Monday, June 09, 2008

Shed soakway

Shedworking reader Andy writes:
"Just read your "Is your garden office a flood risk?". I was thinking of using the shed roof to collect water for the garden and wondered if you had any thoughts on that? I was thinking that I might need to put in a "soakway" next to it as there would be nowhere for the rest of the water to go once the waterbutt was full?"
Could you roofing experts out there give us your opinion please?

6 comments:

  1. Hi Alex,
    I've sent you a picture of one shed-builders answer to this problem. Add another barrel...then another etc.

    Seriously however the answer depends on the size of the shed, the permeability of the surrounding ground and local topography.

    The larger the shed, obviously the larger the volume of run-off.

    When designing a soak-away for any building project how quickly the rain is absorbed into the surrounding ground is a critical factor. Sandy and gravelly sub-soils absorb water quite quickly whereas clays are almost impermeable (they are used in the core of for dams). In a residential project typically a hole would be dug and filled with a specific volume of water and the time recorded for the water level after specific time periods. From this data and a knowledge of the expected volume and duration of rainwater run-off (from statistical charts) the size of the soak-away can be determined.

    The location of the soak-away itself must also be considered. Generally a soak-away would not be built within 5 metres of any construction due to concerns that it could ‘soften’ the foundations and cause subsidence.

    Having said all of that though for a building the size of a typical small garden shed an overflow into a nearby flower bed should be enough.

    John

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  2. John, thanks for the update, given that my soil is clay and that I've a few flowerbeds and trees nearby I think I'll just send the "spare" water in the direction of those via some drainage pipe? I don't want to build what is effectively a large hole that my workshop might fall into.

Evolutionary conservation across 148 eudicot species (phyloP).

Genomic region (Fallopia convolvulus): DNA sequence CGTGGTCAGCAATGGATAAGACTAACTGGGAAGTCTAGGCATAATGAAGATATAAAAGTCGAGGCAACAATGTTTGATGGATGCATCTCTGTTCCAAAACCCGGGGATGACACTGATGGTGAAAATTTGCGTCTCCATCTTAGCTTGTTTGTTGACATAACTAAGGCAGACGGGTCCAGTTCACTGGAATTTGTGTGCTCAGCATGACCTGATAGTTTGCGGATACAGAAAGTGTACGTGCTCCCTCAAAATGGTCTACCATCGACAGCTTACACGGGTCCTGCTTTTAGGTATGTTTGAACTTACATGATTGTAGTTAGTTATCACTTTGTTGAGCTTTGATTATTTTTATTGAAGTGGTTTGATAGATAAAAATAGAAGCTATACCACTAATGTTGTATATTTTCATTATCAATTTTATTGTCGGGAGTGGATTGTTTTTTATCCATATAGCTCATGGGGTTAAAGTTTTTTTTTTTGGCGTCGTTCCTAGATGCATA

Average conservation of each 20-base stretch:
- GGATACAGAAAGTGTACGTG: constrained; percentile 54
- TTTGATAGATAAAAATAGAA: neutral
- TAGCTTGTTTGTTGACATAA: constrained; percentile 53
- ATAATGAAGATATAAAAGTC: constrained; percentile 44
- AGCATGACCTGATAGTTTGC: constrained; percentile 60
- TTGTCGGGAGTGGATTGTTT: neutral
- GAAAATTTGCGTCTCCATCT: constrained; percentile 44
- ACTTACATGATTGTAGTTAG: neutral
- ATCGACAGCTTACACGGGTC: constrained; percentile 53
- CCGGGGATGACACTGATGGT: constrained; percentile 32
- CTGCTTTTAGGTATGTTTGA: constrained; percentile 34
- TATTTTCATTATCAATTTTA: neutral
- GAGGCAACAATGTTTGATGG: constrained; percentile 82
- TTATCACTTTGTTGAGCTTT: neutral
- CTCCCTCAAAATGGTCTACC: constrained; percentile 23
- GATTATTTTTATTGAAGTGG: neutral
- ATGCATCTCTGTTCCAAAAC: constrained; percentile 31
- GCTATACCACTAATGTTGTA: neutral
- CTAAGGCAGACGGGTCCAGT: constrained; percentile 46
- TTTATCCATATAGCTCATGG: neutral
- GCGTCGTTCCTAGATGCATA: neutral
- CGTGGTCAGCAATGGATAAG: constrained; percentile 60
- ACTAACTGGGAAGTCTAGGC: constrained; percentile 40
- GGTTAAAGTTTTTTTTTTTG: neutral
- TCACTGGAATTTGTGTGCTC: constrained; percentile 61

Regards,
    Andy

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  3. John, no pic has come through - could you try again please?

    ReplyDelete
  4. Alex,
    I don't seem to be able to post an image into the comments box? Instructions please.
    Ta
    John
    www.secrets-of-shed-building.com

    ReplyDelete
  5. A couple of comments from soggy Seattle:

    1) What you guys are calling a "soak-away" is probably what we call a "drain field." Our experience is that they rarely work well, especially when installed in clay soil areas. The problem is that they are needed most when rainfall is really heavy, and unless they are unusually (i.e. expensive) large, they are commonly overhwhelmed just as the upstream container is. The only sure solution is to mechanically pump the excess runoff to a major storm drain.

    2) For a small structure like a shed, the simplest solution may be to distribute the excess by hand with a bucket. This has the advantage (well, I guess it depends on your perspective) of providing a little exercise as well.

    Cheers.....Bill Kratz

    P.S. This is exactly the sort of post and responses that I would like to see more of on Shedworking....discussions of design and construction problems and solutions, which do indeed mirror those of larger buildings.

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